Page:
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Educators, policy makers: Schools alone not enough to close achievement gap

Policy makers have been taking too narrow a view of education, and one outcome is a persistent achievement gap correlated with socioeconomic status, according to “A Broader, Bolder Approach to Education,” a statement released today by the Economic Policy Institute online and in full-page ads in the New York Times and Washington Post. Taking aim at those who argue that schools must take full responsibility for closing the achievement gap, the statement’s 60-plus signatories, representing a wide range of education ideologies, call for more attention to be paid to learning that takes place outside of the formal school day and to the development of children’s non-academic skills and characteristics.

Motivated by the debate over the upcoming reauthorization of the No Child Left Behind act, EPI, a left-leaning think tank, hopes to widen the policy debate beyond test scores. School improvement efforts — the cornerstone of NCLB — should be one component of the broader approach, the statement says, but where conventional wisdom says schools alone should be able to close the achievement gap, the report’s authors say real progress will require significant investment in early childhood and pre-school education; health services; and after-school and summer programs.

The notion of schools as full-service institutions is not unique or original, although in an era of test-driven accountability, the idea of schools as a place where children are cared for, not just taught, seems to have been lost. What’s unique is the statement’s repeated reference to evidence; it uses the vocabulary of data-driven, contemporary educators, not the rhetoric of social justice, to advance its position.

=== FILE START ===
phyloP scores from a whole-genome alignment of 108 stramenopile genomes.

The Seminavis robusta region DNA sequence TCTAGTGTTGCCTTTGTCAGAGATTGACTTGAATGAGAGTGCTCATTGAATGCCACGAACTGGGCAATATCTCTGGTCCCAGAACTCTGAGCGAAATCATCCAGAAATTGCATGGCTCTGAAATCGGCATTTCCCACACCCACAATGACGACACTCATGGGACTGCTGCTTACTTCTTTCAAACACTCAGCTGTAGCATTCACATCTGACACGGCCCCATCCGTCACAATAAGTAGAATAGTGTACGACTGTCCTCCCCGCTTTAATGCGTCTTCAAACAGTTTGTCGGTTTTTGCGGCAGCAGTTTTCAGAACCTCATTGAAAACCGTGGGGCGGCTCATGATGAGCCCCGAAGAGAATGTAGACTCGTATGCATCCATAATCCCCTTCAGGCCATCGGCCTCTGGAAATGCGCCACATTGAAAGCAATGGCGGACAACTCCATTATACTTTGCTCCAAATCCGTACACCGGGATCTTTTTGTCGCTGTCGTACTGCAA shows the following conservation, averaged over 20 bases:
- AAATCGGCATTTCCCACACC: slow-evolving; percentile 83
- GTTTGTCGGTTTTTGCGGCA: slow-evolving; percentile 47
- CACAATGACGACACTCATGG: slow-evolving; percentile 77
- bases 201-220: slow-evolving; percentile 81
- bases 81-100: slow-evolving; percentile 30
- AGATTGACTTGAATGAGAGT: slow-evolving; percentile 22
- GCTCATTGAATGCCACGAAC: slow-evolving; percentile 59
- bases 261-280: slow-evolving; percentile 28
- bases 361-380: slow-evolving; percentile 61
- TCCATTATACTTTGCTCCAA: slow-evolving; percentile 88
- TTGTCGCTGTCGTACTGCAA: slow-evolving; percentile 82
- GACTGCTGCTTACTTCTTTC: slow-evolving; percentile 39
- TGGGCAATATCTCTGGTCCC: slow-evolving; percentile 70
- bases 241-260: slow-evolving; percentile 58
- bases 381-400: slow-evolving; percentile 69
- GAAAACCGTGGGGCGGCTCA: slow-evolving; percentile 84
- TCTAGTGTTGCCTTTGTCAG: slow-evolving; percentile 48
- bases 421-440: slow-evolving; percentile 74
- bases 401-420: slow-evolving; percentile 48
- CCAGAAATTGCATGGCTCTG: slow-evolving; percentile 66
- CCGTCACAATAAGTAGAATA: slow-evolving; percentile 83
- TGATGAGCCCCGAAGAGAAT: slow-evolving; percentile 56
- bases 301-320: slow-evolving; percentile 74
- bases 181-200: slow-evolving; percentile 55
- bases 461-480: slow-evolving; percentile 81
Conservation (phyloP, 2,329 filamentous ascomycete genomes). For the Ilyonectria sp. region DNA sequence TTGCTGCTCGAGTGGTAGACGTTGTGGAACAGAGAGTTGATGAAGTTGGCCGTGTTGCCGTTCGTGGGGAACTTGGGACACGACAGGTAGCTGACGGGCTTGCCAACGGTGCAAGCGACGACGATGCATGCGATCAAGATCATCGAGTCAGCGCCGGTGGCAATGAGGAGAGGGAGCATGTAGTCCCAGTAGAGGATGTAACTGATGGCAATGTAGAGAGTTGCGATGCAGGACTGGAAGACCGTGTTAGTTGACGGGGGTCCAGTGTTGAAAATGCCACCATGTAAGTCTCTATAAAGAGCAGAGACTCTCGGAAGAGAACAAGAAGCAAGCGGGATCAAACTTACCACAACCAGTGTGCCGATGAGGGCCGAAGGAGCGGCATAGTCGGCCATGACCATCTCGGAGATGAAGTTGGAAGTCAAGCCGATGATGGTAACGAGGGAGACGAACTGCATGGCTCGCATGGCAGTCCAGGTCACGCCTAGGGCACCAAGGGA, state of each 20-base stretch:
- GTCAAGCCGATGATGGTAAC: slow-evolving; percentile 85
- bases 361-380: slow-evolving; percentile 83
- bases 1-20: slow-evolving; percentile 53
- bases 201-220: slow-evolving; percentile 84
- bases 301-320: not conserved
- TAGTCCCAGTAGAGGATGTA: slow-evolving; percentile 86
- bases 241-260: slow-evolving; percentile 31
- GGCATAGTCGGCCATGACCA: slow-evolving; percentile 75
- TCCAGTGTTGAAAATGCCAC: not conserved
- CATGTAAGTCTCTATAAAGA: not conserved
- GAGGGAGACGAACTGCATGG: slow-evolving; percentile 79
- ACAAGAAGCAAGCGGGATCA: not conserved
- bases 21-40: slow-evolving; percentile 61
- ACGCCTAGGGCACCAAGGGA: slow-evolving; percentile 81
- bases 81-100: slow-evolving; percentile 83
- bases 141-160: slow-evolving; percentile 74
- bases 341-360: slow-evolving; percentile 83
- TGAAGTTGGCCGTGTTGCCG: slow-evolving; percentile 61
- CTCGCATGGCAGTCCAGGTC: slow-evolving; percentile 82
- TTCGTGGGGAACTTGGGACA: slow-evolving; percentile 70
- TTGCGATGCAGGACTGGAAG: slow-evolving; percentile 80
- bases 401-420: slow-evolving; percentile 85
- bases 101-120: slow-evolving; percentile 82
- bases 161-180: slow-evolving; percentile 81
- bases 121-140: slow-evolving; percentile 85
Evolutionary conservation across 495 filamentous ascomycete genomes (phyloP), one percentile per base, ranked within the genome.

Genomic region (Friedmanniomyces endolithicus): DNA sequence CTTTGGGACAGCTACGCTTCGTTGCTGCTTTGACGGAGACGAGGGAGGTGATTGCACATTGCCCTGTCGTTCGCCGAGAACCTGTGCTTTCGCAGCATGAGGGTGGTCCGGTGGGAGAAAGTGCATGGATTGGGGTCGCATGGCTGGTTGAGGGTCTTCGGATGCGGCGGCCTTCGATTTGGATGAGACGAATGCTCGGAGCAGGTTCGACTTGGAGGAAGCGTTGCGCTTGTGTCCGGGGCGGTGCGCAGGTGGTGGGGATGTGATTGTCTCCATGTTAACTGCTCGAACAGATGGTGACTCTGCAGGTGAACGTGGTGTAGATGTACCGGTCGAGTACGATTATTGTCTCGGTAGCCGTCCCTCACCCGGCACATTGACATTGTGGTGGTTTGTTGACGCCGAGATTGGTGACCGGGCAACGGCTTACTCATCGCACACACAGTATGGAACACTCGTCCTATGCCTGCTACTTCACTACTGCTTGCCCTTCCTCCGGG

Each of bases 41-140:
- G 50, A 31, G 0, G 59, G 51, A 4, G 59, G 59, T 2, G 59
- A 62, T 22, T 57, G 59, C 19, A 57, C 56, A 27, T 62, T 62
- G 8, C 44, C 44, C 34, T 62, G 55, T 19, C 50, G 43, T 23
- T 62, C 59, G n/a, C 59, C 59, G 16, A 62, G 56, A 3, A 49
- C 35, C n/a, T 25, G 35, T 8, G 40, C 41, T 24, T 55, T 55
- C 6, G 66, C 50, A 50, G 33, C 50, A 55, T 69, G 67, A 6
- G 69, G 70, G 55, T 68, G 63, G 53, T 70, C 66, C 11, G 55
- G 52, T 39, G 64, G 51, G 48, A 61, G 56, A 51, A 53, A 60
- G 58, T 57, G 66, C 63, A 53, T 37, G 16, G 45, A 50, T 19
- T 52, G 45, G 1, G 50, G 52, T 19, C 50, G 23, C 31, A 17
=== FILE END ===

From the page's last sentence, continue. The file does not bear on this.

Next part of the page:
Unfortunately, the statement does not address how districts or states might pay for some of the commonsensical improvements it suggests. With an election looming, the timing may be right to challenge conventional educational thought, but offering only recommendations that require major cash infusions in lean times strikes me as quixotic.

Still, the reputations of the signatories make the statement worth thinking about. The co-chairs of the Broader, Bolder committee, recruited by EPI, are Helen Ladd, a professor at Duke University; Pedro Noguera, of New York University and an active participant in the city’s schools; and Tom Payzant, a former longtime superintendent of the Boston Public Schools who is now at the Harvard Graduate School of Education. Other signers are researchers, educators, economists, and politicians.

Notably absent from the list of signatories is Joel Klein. Other urban superintendents, including Arne Duncan of Chicago and Rudy Crew of Miami (also a former NYC chancellor) signed on — why didn’t Klein? One reason might be his continued insistence that schools and those who work in them should be held fully responsible for failing to educate all children; conceding the impact of poverty complicates many of his reforms. Still, his absence is disheartening because New York, unlike most municipalities, could actually take action on the EPI’s recommendations: Mayoral control would allow Mayor Bloomberg to pressure city agencies to coordinate and integrate their activities and initiatives.

EPI is looking for more signatories — you can add your name to the report online.

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